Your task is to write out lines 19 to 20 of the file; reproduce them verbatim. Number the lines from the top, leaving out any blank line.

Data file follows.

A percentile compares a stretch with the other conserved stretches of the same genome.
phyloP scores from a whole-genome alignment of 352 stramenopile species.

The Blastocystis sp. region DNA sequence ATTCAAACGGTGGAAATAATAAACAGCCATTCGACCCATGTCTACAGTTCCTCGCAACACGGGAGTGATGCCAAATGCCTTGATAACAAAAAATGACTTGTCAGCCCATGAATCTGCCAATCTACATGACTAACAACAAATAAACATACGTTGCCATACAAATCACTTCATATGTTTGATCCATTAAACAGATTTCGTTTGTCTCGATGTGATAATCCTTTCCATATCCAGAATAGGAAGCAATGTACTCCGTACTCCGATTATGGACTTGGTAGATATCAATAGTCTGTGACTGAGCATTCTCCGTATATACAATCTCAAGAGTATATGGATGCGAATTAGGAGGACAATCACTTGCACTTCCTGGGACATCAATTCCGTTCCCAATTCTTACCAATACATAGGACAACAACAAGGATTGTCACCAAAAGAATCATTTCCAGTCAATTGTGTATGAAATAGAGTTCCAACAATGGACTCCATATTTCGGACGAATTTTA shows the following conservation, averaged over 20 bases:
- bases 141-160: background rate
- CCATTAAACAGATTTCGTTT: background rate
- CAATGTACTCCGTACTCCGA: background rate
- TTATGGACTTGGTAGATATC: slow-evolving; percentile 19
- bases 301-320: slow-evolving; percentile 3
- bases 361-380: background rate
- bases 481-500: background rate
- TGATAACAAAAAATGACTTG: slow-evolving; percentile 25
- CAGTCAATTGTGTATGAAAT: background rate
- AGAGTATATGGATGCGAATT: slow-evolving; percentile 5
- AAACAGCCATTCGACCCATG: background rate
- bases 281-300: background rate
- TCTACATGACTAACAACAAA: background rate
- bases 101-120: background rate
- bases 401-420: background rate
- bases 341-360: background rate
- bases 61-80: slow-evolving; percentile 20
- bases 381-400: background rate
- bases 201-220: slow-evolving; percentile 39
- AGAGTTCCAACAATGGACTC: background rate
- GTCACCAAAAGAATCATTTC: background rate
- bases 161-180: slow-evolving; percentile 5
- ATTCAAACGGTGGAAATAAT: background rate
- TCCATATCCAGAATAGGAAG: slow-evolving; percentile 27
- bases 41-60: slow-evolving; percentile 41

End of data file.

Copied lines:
- bases 341-360: background rate
- bases 61-80: slow-evolving; percentile 20